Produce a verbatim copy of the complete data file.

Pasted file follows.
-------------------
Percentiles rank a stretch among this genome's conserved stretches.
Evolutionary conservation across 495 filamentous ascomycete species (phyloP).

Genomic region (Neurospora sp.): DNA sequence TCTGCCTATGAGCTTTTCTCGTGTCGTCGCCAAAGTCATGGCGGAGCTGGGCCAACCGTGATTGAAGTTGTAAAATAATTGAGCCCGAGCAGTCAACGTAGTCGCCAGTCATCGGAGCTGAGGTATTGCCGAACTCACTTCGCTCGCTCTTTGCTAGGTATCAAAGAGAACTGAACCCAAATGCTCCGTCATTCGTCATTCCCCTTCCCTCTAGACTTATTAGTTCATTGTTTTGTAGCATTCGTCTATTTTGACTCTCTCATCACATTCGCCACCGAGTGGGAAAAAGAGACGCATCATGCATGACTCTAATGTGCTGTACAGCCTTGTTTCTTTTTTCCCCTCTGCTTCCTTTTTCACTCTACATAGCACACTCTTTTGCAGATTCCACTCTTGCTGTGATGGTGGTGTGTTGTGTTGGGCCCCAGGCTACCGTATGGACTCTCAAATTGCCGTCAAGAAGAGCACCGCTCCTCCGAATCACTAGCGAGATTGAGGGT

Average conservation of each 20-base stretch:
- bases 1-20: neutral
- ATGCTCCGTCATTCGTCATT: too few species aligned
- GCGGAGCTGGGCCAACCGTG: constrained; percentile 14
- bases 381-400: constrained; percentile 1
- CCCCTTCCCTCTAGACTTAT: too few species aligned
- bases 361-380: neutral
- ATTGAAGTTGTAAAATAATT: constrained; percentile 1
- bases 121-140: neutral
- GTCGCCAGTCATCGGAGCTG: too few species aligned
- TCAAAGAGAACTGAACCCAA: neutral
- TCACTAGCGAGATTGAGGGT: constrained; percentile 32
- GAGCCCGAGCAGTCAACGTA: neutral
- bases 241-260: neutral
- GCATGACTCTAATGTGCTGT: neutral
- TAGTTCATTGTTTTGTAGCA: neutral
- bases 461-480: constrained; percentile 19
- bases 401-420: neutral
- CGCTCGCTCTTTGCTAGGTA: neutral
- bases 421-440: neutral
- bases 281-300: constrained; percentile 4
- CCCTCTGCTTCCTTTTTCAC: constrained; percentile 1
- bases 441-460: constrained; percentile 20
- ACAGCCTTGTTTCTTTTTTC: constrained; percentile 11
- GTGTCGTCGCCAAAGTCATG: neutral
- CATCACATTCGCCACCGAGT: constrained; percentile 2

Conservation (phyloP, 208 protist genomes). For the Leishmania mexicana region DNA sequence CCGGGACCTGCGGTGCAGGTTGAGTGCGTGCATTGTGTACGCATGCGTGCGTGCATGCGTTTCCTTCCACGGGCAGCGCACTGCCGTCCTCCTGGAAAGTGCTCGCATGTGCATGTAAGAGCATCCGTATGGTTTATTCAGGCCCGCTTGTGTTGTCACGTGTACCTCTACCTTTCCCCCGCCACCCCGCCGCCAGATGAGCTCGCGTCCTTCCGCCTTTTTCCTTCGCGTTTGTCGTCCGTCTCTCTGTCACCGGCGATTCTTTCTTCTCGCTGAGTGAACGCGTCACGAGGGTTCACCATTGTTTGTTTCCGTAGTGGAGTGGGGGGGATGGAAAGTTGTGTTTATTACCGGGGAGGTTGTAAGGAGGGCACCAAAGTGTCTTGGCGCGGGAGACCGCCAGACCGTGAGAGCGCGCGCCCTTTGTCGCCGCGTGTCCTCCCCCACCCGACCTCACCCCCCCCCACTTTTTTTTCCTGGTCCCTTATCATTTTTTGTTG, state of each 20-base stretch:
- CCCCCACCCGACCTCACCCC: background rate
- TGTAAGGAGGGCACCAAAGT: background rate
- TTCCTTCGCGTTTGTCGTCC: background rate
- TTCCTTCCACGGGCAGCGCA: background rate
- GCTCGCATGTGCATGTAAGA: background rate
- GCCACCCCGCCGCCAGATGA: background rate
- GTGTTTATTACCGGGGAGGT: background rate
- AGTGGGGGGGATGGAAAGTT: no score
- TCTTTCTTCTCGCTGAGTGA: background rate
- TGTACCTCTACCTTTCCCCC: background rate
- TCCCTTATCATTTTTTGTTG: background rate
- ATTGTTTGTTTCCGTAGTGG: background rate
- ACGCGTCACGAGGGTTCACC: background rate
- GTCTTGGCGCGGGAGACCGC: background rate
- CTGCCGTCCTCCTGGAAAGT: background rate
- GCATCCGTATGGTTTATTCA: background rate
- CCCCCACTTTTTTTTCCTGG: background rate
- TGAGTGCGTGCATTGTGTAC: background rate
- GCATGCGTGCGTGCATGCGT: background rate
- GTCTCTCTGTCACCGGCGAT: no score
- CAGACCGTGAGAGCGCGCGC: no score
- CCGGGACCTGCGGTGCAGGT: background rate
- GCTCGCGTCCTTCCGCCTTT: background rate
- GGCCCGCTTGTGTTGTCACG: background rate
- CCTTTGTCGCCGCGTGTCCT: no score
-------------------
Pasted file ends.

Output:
Percentiles rank a stretch among this genome's conserved stretches.
Evolutionary conservation across 495 filamentous ascomycete species (phyloP).

Genomic region (Neurospora sp.): DNA sequence TCTGCCTATGAGCTTTTCTCGTGTCGTCGCCAAAGTCATGGCGGAGCTGGGCCAACCGTGATTGAAGTTGTAAAATAATTGAGCCCGAGCAGTCAACGTAGTCGCCAGTCATCGGAGCTGAGGTATTGCCGAACTCACTTCGCTCGCTCTTTGCTAGGTATCAAAGAGAACTGAACCCAAATGCTCCGTCATTCGTCATTCCCCTTCCCTCTAGACTTATTAGTTCATTGTTTTGTAGCATTCGTCTATTTTGACTCTCTCATCACATTCGCCACCGAGTGGGAAAAAGAGACGCATCATGCATGACTCTAATGTGCTGTACAGCCTTGTTTCTTTTTTCCCCTCTGCTTCCTTTTTCACTCTACATAGCACACTCTTTTGCAGATTCCACTCTTGCTGTGATGGTGGTGTGTTGTGTTGGGCCCCAGGCTACCGTATGGACTCTCAAATTGCCGTCAAGAAGAGCACCGCTCCTCCGAATCACTAGCGAGATTGAGGGT

Average conservation of each 20-base stretch:
- bases 1-20: neutral
- ATGCTCCGTCATTCGTCATT: too few species aligned
- GCGGAGCTGGGCCAACCGTG: constrained; percentile 14
- bases 381-400: constrained; percentile 1
- CCCCTTCCCTCTAGACTTAT: too few species aligned
- bases 361-380: neutral
- ATTGAAGTTGTAAAATAATT: constrained; percentile 1
- bases 121-140: neutral
- GTCGCCAGTCATCGGAGCTG: too few species aligned
- TCAAAGAGAACTGAACCCAA: neutral
- TCACTAGCGAGATTGAGGGT: constrained; percentile 32
- GAGCCCGAGCAGTCAACGTA: neutral
- bases 241-260: neutral
- GCATGACTCTAATGTGCTGT: neutral
- TAGTTCATTGTTTTGTAGCA: neutral
- bases 461-480: constrained; percentile 19
- bases 401-420: neutral
- CGCTCGCTCTTTGCTAGGTA: neutral
- bases 421-440: neutral
- bases 281-300: constrained; percentile 4
- CCCTCTGCTTCCTTTTTCAC: constrained; percentile 1
- bases 441-460: constrained; percentile 20
- ACAGCCTTGTTTCTTTTTTC: constrained; percentile 11
- GTGTCGTCGCCAAAGTCATG: neutral
- CATCACATTCGCCACCGAGT: constrained; percentile 2

Conservation (phyloP, 208 protist genomes). For the Leishmania mexicana region DNA sequence CCGGGACCTGCGGTGCAGGTTGAGTGCGTGCATTGTGTACGCATGCGTGCGTGCATGCGTTTCCTTCCACGGGCAGCGCACTGCCGTCCTCCTGGAAAGTGCTCGCATGTGCATGTAAGAGCATCCGTATGGTTTATTCAGGCCCGCTTGTGTTGTCACGTGTACCTCTACCTTTCCCCCGCCACCCCGCCGCCAGATGAGCTCGCGTCCTTCCGCCTTTTTCCTTCGCGTTTGTCGTCCGTCTCTCTGTCACCGGCGATTCTTTCTTCTCGCTGAGTGAACGCGTCACGAGGGTTCACCATTGTTTGTTTCCGTAGTGGAGTGGGGGGGATGGAAAGTTGTGTTTATTACCGGGGAGGTTGTAAGGAGGGCACCAAAGTGTCTTGGCGCGGGAGACCGCCAGACCGTGAGAGCGCGCGCCCTTTGTCGCCGCGTGTCCTCCCCCACCCGACCTCACCCCCCCCCACTTTTTTTTCCTGGTCCCTTATCATTTTTTGTTG, state of each 20-base stretch:
- CCCCCACCCGACCTCACCCC: background rate
- TGTAAGGAGGGCACCAAAGT: background rate
- TTCCTTCGCGTTTGTCGTCC: background rate
- TTCCTTCCACGGGCAGCGCA: background rate
- GCTCGCATGTGCATGTAAGA: background rate
- GCCACCCCGCCGCCAGATGA: background rate
- GTGTTTATTACCGGGGAGGT: background rate
- AGTGGGGGGGATGGAAAGTT: no score
- TCTTTCTTCTCGCTGAGTGA: background rate
- TGTACCTCTACCTTTCCCCC: background rate
- TCCCTTATCATTTTTTGTTG: background rate
- ATTGTTTGTTTCCGTAGTGG: background rate
- ACGCGTCACGAGGGTTCACC: background rate
- GTCTTGGCGCGGGAGACCGC: background rate
- CTGCCGTCCTCCTGGAAAGT: background rate
- GCATCCGTATGGTTTATTCA: background rate
- CCCCCACTTTTTTTTCCTGG: background rate
- TGAGTGCGTGCATTGTGTAC: background rate
- GCATGCGTGCGTGCATGCGT: background rate
- GTCTCTCTGTCACCGGCGAT: no score
- CAGACCGTGAGAGCGCGCGC: no score
- CCGGGACCTGCGGTGCAGGT: background rate
- GCTCGCGTCCTTCCGCCTTT: background rate
- GGCCCGCTTGTGTTGTCACG: background rate
- CCTTTGTCGCCGCGTGTCCT: no score